Come Rest a While

And the apostles gathered themselves together unto Jesus, and told him all things, both what they had done, and what they had taught. And he said unto them, Come ye yourselves apart into a desert place, and rest a while: for there were many coming and going, and they had no leisure so much as to eat. And they departed into a desert place by ship privately. {KJV Mark 6:30-32}

It is good news to realise that the heart of the matter in the above text is from Jesus Christ. His disciples, coming with a report of their ministry, everyone eager to give a report, he intercepted in a way that can seem rude to an average reader. Haven’t you thought so… Here are the disciples eager to report the results of their labour, but Christ seems to have no time for that. At least, not until they have had some rest.

The fact that Jesus called upon his disciples to have some rest is very significant for anyone who would want to be useful in the Ministry or in recommending Christianity. Rest in this context could stand for team building activities, fun days, or even celebration of some achievement. In today’s language, it is in the fashion of something outside the routine duties of an organisation. And this is in a spiritual context, not merely in the professional areas of life.

Does your Spiritual routine involve a time for rest and reflection? A time for catching up with friends and partaking in acceptable and holy pleasure, or you are worn out with endless strains of duty? This ought not to be so. Christ found it necessary, yet He was temperate in all things. What about us who live on the unacceptable side of temperance? Constantly weighed down by overwork? We need to rest a while.

But if there is a painful burden to carry, it is the burden of sin. The burden of disobedience and embattled conscience, pinned down by the terrible and exacting court of cognitive dissonance. How is our natural heart?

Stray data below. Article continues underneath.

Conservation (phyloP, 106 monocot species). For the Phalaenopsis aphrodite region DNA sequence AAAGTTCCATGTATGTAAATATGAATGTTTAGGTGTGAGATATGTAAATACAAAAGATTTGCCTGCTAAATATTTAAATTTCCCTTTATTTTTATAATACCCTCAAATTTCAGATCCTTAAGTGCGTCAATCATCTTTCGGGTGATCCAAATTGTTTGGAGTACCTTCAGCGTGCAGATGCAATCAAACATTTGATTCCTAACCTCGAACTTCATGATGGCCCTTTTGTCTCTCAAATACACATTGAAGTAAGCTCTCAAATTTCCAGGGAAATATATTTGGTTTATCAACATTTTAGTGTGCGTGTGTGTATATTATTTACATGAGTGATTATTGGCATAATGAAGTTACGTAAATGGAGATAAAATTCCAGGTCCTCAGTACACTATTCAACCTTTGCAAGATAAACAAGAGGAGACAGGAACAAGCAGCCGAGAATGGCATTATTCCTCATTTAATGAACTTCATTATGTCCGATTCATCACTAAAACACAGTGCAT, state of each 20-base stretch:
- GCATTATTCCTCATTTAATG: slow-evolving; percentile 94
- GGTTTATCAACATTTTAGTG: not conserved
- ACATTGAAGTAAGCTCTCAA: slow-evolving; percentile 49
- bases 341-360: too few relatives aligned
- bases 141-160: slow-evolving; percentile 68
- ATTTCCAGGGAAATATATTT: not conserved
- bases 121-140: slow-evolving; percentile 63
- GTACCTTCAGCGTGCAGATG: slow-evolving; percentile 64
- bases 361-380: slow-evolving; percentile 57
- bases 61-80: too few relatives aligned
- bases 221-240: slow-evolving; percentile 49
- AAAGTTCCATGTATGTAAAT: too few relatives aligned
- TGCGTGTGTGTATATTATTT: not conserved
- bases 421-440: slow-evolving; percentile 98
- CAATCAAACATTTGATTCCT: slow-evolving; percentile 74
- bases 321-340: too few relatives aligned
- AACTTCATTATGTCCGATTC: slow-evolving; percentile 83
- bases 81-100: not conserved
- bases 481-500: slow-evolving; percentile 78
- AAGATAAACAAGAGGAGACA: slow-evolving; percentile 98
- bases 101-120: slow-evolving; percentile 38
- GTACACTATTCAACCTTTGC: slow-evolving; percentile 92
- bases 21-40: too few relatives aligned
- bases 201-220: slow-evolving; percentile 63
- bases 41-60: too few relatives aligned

“The natural heart is a battle-field, upon which there is a constant warfare; conscience seeking to hold sway, and passion also struggling for the victory.”

—Signs of The Times, May 19, 1881, par. 19

Most people have not enjoyed the peace and joy of obedience. They know how bad and soul-crushing the life of sin is, but no sooner do they suffer its regrets and pains than they take another deeper draught and even crush the little life force with which to hold upon God. It’s a back and forth of rebellion and regrets, deeper and deeper yet.

Some have not known peace for a long time. They cannot appreciate God’s love for them. They know the course they are pursuing is preparing them for the second resurrection—the resurrection of damnation—but they find themselves choosing wrong all the time. While love for God is the foundation of pure and undefiled religion, there’s is motivated merely by the hope of reward or fear of punishment. In the end, it brings no sweet peace, no assurance of God’s favour.

The call of Jesus to His disciples in the first century, “Come rest a while” should be heard by many people today. Those who have served sin too long—a servitude of sin for any duration is too long—should try this noble and rewarding rest. They should try the sweet peace they have often forsaken in looking for something better in the wrong place.

Sin is deceitful and often it promises more than it does provide. We end up spending so much and gain nothing in return unless you consider death as a real reward! But we must not give up. He who asked His disciples to “come rest a while” is asking of you and me the same today. Will you head the call?

In the article, “Another Definition of Freedom” we realised that someone could be serving no jail term yet not free. This could be the best answer to such a person.

But is there a condition for this rest? Elisha Hoffman sang it, and you can too, but if you can’t then read these powerful words:

Is Your All on the Altar?

You have longed for sweet peace,
And for faith to increase,
And have earnestly, fervently prayed.
But you cannot have rest,
Or be perfectly blest,
Until all on the altar is laid.

Refrain:
Is your all on the altar of sacrifice laid?
Your heart does the Spirit control?
You can only be blest,
And have peace and sweet rest,
As you yield Him your body and soul.

2 Would you walk with the Lord
In the light of His Word,
And have peace and contentment alway?
You must do His sweet will
To be free from all ill–
On the altar your all you must lay. [Refrain]

3 Oh, we never can know
What the Lord will bestow
Of the blessings for which we have prayed,
Till our body and soul
He doth fully control,
And our all on the altar is laid. [Refrain]

4 Who can tell all the love
He will send from above,
And how happy our hearts will be made,
Of the fellowship sweet
We shall share at His feet
When our all on the altar is laid! [Refrain

17 thoughts on “Come Rest a While

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